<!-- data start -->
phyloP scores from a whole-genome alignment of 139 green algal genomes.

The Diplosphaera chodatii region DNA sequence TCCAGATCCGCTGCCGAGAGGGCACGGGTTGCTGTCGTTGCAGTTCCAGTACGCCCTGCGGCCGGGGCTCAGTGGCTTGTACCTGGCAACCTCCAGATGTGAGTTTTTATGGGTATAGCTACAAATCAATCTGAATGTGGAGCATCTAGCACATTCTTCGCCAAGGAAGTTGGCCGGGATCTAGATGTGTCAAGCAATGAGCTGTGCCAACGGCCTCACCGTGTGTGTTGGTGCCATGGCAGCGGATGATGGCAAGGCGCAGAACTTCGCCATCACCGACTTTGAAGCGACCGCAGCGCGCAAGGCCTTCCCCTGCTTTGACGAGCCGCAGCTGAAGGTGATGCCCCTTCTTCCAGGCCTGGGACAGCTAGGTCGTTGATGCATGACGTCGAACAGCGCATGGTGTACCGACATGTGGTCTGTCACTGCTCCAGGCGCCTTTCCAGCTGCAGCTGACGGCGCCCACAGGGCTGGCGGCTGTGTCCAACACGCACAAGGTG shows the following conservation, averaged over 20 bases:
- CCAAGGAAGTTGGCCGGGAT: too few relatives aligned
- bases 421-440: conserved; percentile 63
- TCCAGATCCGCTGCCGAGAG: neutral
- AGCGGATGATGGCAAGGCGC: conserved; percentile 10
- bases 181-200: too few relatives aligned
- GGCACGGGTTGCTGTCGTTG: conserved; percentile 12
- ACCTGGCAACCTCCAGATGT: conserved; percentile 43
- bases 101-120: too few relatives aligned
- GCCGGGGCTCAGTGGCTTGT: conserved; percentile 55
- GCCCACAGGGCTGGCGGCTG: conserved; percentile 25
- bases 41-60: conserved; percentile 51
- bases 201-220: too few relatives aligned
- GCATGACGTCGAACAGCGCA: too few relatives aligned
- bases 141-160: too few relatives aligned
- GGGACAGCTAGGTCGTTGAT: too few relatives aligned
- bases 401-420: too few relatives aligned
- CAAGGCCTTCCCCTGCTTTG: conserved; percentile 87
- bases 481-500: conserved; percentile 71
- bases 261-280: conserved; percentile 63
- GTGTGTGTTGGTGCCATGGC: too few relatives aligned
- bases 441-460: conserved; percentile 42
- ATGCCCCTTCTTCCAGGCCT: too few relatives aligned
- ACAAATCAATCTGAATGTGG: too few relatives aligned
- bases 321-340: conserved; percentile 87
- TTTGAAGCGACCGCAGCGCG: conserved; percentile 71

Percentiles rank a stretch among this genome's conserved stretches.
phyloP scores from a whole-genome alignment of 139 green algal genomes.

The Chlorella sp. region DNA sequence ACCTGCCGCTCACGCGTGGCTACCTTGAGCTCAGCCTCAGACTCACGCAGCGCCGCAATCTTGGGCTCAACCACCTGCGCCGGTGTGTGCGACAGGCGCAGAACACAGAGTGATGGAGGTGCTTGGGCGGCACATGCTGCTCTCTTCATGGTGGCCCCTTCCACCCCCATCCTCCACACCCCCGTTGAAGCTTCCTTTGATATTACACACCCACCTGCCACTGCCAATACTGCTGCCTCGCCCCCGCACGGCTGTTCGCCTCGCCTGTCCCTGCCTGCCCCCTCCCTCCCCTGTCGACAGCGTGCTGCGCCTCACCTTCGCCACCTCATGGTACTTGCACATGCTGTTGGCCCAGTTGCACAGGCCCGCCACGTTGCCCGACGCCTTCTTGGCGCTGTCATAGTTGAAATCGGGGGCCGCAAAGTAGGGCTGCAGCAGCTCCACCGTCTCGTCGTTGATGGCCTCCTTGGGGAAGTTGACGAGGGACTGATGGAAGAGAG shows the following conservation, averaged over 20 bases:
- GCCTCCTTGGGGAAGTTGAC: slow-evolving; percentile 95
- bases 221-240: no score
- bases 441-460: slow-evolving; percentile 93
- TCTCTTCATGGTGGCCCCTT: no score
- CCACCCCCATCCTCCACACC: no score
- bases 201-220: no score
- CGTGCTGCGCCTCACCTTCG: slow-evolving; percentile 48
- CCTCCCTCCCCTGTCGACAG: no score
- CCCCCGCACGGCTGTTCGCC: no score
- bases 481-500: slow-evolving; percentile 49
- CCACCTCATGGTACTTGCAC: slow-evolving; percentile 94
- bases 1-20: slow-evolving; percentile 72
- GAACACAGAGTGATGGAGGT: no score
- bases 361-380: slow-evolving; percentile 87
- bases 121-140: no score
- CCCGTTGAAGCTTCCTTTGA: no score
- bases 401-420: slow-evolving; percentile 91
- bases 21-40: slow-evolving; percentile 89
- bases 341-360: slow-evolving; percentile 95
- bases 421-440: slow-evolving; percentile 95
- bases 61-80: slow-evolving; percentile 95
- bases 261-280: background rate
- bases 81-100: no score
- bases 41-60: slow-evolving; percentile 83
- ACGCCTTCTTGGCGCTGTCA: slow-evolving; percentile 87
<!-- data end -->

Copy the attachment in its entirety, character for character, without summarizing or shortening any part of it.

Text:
phyloP scores from a whole-genome alignment of 139 green algal genomes.

The Diplosphaera chodatii region DNA sequence TCCAGATCCGCTGCCGAGAGGGCACGGGTTGCTGTCGTTGCAGTTCCAGTACGCCCTGCGGCCGGGGCTCAGTGGCTTGTACCTGGCAACCTCCAGATGTGAGTTTTTATGGGTATAGCTACAAATCAATCTGAATGTGGAGCATCTAGCACATTCTTCGCCAAGGAAGTTGGCCGGGATCTAGATGTGTCAAGCAATGAGCTGTGCCAACGGCCTCACCGTGTGTGTTGGTGCCATGGCAGCGGATGATGGCAAGGCGCAGAACTTCGCCATCACCGACTTTGAAGCGACCGCAGCGCGCAAGGCCTTCCCCTGCTTTGACGAGCCGCAGCTGAAGGTGATGCCCCTTCTTCCAGGCCTGGGACAGCTAGGTCGTTGATGCATGACGTCGAACAGCGCATGGTGTACCGACATGTGGTCTGTCACTGCTCCAGGCGCCTTTCCAGCTGCAGCTGACGGCGCCCACAGGGCTGGCGGCTGTGTCCAACACGCACAAGGTG shows the following conservation, averaged over 20 bases:
- CCAAGGAAGTTGGCCGGGAT: too few relatives aligned
- bases 421-440: conserved; percentile 63
- TCCAGATCCGCTGCCGAGAG: neutral
- AGCGGATGATGGCAAGGCGC: conserved; percentile 10
- bases 181-200: too few relatives aligned
- GGCACGGGTTGCTGTCGTTG: conserved; percentile 12
- ACCTGGCAACCTCCAGATGT: conserved; percentile 43
- bases 101-120: too few relatives aligned
- GCCGGGGCTCAGTGGCTTGT: conserved; percentile 55
- GCCCACAGGGCTGGCGGCTG: conserved; percentile 25
- bases 41-60: conserved; percentile 51
- bases 201-220: too few relatives aligned
- GCATGACGTCGAACAGCGCA: too few relatives aligned
- bases 141-160: too few relatives aligned
- GGGACAGCTAGGTCGTTGAT: too few relatives aligned
- bases 401-420: too few relatives aligned
- CAAGGCCTTCCCCTGCTTTG: conserved; percentile 87
- bases 481-500: conserved; percentile 71
- bases 261-280: conserved; percentile 63
- GTGTGTGTTGGTGCCATGGC: too few relatives aligned
- bases 441-460: conserved; percentile 42
- ATGCCCCTTCTTCCAGGCCT: too few relatives aligned
- ACAAATCAATCTGAATGTGG: too few relatives aligned
- bases 321-340: conserved; percentile 87
- TTTGAAGCGACCGCAGCGCG: conserved; percentile 71

Percentiles rank a stretch among this genome's conserved stretches.
phyloP scores from a whole-genome alignment of 139 green algal genomes.

The Chlorella sp. region DNA sequence ACCTGCCGCTCACGCGTGGCTACCTTGAGCTCAGCCTCAGACTCACGCAGCGCCGCAATCTTGGGCTCAACCACCTGCGCCGGTGTGTGCGACAGGCGCAGAACACAGAGTGATGGAGGTGCTTGGGCGGCACATGCTGCTCTCTTCATGGTGGCCCCTTCCACCCCCATCCTCCACACCCCCGTTGAAGCTTCCTTTGATATTACACACCCACCTGCCACTGCCAATACTGCTGCCTCGCCCCCGCACGGCTGTTCGCCTCGCCTGTCCCTGCCTGCCCCCTCCCTCCCCTGTCGACAGCGTGCTGCGCCTCACCTTCGCCACCTCATGGTACTTGCACATGCTGTTGGCCCAGTTGCACAGGCCCGCCACGTTGCCCGACGCCTTCTTGGCGCTGTCATAGTTGAAATCGGGGGCCGCAAAGTAGGGCTGCAGCAGCTCCACCGTCTCGTCGTTGATGGCCTCCTTGGGGAAGTTGACGAGGGACTGATGGAAGAGAG shows the following conservation, averaged over 20 bases:
- GCCTCCTTGGGGAAGTTGAC: slow-evolving; percentile 95
- bases 221-240: no score
- bases 441-460: slow-evolving; percentile 93
- TCTCTTCATGGTGGCCCCTT: no score
- CCACCCCCATCCTCCACACC: no score
- bases 201-220: no score
- CGTGCTGCGCCTCACCTTCG: slow-evolving; percentile 48
- CCTCCCTCCCCTGTCGACAG: no score
- CCCCCGCACGGCTGTTCGCC: no score
- bases 481-500: slow-evolving; percentile 49
- CCACCTCATGGTACTTGCAC: slow-evolving; percentile 94
- bases 1-20: slow-evolving; percentile 72
- GAACACAGAGTGATGGAGGT: no score
- bases 361-380: slow-evolving; percentile 87
- bases 121-140: no score
- CCCGTTGAAGCTTCCTTTGA: no score
- bases 401-420: slow-evolving; percentile 91
- bases 21-40: slow-evolving; percentile 89
- bases 341-360: slow-evolving; percentile 95
- bases 421-440: slow-evolving; percentile 95
- bases 61-80: slow-evolving; percentile 95
- bases 261-280: background rate
- bases 81-100: no score
- bases 41-60: slow-evolving; percentile 83
- ACGCCTTCTTGGCGCTGTCA: slow-evolving; percentile 87